Post from July 26, 2013
For anyone that doesn’t live in Alaska (and before my east coast friends and family say it: Yes! I moved here, and I love it, but it doesn’t make traveling to the lower 48 any less difficult!), let me let you in on something. Traveling to the lower 48, is a pain in the buuuutt. I LOVE it though. It’s like traveling to another country. Sometimes, I forget what civilization is like, and I live in Fairbanks, not a village. I remember the first time I left Alaska to go back to the lower 48. I was headed to Colorado for some much needed Cramer family time and snowboarding. I had to change planes in Seattle. I was walking through SEA-TAC and suddenly realized how busy it was. Lines were long to get food, the airport was at least 8x bigger than Fairbanks and 4x bigger than Anchorage (that could totally be an underestimate) and there were cute men. Well-dressed men. Everywhere. I thought to myself – this is where they are hiding them?? The point is, leaving on vacation is always an adjustment back into civilization and that first time, was a little bit of a shock for me. I hadn’t realized how much I had settled into my Alaska style of living – Fairbanks style of living at that.
But moving on from the culture shock and re-entering society from Alaska, there is the stress of planning a trip to go back East, see friends and family, buying tickets – for planes, trains, buses, games, amusement parks, etc. etc. Figuring out rental cars. I am pretty sure I am balding in one spot where I keep pulling my hair out and graying in others. There is all the excitement of the things I plan on doing, but sometimes I think people forget how stressful it really is for the person traveling.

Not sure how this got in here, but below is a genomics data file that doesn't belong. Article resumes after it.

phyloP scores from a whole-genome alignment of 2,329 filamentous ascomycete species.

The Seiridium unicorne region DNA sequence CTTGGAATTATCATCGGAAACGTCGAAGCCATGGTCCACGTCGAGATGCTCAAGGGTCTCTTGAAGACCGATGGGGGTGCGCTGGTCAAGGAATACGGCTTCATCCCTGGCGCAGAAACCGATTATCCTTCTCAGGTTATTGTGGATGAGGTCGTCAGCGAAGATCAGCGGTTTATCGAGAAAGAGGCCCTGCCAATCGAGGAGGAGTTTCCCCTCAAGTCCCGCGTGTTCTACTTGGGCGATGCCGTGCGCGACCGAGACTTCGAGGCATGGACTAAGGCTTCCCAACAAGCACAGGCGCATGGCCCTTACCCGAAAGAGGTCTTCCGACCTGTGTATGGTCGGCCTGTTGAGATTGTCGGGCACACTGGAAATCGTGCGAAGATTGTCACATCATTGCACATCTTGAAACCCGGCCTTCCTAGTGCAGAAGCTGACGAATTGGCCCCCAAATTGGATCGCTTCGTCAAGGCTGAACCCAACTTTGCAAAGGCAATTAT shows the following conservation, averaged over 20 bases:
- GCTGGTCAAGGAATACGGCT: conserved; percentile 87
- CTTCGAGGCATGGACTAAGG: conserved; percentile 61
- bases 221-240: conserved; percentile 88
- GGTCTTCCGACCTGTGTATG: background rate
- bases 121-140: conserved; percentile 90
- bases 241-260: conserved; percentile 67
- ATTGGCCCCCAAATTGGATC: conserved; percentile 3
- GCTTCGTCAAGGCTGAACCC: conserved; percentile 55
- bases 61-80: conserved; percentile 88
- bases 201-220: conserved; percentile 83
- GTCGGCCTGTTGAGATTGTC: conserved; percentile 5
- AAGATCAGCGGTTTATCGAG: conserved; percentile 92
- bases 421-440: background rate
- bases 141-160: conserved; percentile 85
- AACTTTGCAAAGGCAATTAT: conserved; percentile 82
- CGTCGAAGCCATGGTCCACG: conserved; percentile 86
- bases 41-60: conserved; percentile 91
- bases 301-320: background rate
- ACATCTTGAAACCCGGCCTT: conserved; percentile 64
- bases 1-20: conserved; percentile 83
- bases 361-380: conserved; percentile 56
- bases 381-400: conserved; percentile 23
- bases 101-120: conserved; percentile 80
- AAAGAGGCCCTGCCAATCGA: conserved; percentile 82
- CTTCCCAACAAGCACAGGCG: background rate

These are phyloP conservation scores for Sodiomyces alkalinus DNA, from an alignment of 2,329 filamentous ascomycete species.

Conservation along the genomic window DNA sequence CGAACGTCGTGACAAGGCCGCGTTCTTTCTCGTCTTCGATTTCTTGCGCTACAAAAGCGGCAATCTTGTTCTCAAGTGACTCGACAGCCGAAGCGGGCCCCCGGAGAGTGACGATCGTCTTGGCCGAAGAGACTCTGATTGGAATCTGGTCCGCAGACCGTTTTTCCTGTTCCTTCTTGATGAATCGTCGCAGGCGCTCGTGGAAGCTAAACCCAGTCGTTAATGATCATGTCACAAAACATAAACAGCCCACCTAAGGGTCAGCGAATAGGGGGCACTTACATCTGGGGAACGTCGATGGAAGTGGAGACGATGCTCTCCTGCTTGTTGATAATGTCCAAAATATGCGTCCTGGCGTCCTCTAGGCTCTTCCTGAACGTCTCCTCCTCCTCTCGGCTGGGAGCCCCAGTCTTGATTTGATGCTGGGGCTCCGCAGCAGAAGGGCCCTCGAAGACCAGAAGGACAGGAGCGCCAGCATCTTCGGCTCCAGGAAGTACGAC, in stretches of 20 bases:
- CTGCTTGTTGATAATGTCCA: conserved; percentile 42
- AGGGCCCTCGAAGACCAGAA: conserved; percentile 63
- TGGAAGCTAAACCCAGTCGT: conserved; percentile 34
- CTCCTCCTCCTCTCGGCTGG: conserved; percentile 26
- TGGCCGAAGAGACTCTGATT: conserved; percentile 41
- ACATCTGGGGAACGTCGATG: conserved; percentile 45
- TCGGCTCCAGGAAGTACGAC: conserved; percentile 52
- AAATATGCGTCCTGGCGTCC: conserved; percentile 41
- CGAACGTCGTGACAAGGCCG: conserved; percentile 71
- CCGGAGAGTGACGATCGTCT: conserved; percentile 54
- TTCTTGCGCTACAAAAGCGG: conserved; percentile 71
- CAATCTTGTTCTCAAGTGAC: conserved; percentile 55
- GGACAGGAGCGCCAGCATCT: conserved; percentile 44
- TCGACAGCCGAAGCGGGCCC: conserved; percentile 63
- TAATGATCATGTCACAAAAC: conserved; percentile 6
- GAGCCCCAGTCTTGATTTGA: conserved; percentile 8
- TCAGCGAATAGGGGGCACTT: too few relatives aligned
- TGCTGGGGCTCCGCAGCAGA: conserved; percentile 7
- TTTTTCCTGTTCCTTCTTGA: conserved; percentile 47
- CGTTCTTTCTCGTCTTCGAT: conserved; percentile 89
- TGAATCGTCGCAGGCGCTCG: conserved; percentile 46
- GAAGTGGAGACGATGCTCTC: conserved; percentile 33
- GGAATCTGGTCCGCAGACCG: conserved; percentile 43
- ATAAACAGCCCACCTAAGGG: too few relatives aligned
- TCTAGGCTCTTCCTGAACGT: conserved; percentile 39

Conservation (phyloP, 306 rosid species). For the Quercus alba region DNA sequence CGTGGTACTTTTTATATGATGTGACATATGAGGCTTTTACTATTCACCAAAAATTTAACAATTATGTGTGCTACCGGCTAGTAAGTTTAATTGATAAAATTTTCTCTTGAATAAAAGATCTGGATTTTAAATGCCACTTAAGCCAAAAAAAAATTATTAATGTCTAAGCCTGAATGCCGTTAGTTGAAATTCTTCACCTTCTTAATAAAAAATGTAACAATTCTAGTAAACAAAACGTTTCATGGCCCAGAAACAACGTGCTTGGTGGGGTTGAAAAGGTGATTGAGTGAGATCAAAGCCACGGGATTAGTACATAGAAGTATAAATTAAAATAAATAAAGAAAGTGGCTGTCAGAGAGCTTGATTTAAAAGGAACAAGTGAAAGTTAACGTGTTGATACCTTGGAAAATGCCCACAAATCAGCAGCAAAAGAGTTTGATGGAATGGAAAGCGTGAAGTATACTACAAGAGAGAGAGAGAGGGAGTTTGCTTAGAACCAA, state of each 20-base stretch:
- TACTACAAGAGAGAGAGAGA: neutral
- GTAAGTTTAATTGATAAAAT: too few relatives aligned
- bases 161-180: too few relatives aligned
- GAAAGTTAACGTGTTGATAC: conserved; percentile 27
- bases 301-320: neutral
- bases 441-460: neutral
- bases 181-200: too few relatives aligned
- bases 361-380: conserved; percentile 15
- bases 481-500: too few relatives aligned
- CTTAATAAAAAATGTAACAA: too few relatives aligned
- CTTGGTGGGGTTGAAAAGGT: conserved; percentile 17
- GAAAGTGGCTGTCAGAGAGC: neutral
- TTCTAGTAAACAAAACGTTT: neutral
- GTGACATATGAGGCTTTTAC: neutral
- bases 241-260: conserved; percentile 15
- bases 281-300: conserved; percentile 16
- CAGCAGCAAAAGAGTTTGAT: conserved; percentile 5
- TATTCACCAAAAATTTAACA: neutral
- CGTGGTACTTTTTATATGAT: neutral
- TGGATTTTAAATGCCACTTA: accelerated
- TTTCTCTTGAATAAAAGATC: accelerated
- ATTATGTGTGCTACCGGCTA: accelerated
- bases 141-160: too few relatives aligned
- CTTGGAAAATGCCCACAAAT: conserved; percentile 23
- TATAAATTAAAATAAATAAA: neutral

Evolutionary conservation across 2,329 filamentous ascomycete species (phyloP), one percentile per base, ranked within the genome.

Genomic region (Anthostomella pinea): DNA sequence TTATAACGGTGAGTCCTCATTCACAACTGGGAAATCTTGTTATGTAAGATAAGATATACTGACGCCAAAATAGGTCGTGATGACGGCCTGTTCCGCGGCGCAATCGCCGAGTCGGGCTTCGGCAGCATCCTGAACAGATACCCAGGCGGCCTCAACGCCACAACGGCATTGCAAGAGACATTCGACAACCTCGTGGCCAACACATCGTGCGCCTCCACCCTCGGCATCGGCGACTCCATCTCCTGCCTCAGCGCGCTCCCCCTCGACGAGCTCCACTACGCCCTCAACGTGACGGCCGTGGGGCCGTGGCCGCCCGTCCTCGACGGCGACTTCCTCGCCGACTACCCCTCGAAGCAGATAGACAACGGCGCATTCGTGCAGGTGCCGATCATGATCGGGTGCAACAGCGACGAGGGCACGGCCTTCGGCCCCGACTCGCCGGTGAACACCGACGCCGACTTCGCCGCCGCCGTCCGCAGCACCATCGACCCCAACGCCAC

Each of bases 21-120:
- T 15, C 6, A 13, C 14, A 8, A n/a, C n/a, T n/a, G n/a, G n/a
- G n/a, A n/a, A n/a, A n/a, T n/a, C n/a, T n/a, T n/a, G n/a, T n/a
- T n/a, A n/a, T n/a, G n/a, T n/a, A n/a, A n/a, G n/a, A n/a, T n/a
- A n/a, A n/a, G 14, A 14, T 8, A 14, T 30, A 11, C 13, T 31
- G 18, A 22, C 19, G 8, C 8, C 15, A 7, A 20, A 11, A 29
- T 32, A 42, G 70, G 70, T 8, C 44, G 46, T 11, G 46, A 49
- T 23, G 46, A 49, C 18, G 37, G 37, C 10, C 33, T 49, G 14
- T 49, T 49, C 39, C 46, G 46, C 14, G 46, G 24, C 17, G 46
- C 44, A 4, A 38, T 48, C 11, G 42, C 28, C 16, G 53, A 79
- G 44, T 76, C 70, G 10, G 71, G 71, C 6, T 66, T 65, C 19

When I went home for the first time after moving to Alaska, it was for the holidays. I planned a 9 day trip home and it wasn’t enough. Some people I doubled up or tripled up. When you have a group of friends. it works out great because you can all hang out together. Right? Wrong. Not when everyone wants their “own time with you.” Come on people. Really? Was traveling 5000 miles not enough for you? But thus, the shuffling from one end of Virginia, to another, and back… it’s alot of work.
So here I am, on the cusp of another trip back East. As simple as I THINK I am going to make things for myself, I don’t make it simple. This trip I’ll end up flying to Cleveland for a long overdue trip to see friends. Then fly to Virginia because believe it or not, that’s cheaper and easier than renting a car from one state to another. The one way fees on rental cars are OUTRAGEOUS. That’s been my newest dilemma. Then I’ll venture around southern VA, NC, SC. Then I’ll take a bus up to see my family in VA because again, the one way fees on rental cars are OUTRAGEOUS. I’ll likely rent a car to get around while I am seeing family and friends there. By the end of my trip, I will have traveled through 6 states and will fly back to the Last Frontier out of Washington, DC. SIX STATES!
From experience, I know that 9 days is just not enough time. Another thing that people don’t realize is moving here means my glorious days of weekend trips is only possible within Alaska (well, I could actually venture over to Canada). Going back East is a minimal week long trip because no matter what, you have to include the 2 days of travel in the trip. So I’m taking nearly 3 weeks off to enjoy my home, my family and my friends during the summer. Oh blessed be the hot, humid month of August on the East Coast (what was I thinking there, btw?). But I do this. I shuffle all around. I venture across states. I take scary buses. I literally plan out my schedule to the morning and afternoon and nearly every day I am there to make sure I can see everyone and do everything I want to do The beach, kayaking, running (yes, crazy me is planning to run a 20k while I’m home), amusement parks (because Alaska doesn’t know what one of those is), hiking, baseball games, drag racing, and the drive-in movies. I do it because I love it and it’s worth it. But let me tell you, its not easy and my hair is taking the brunt of it.
Potomac River, 2011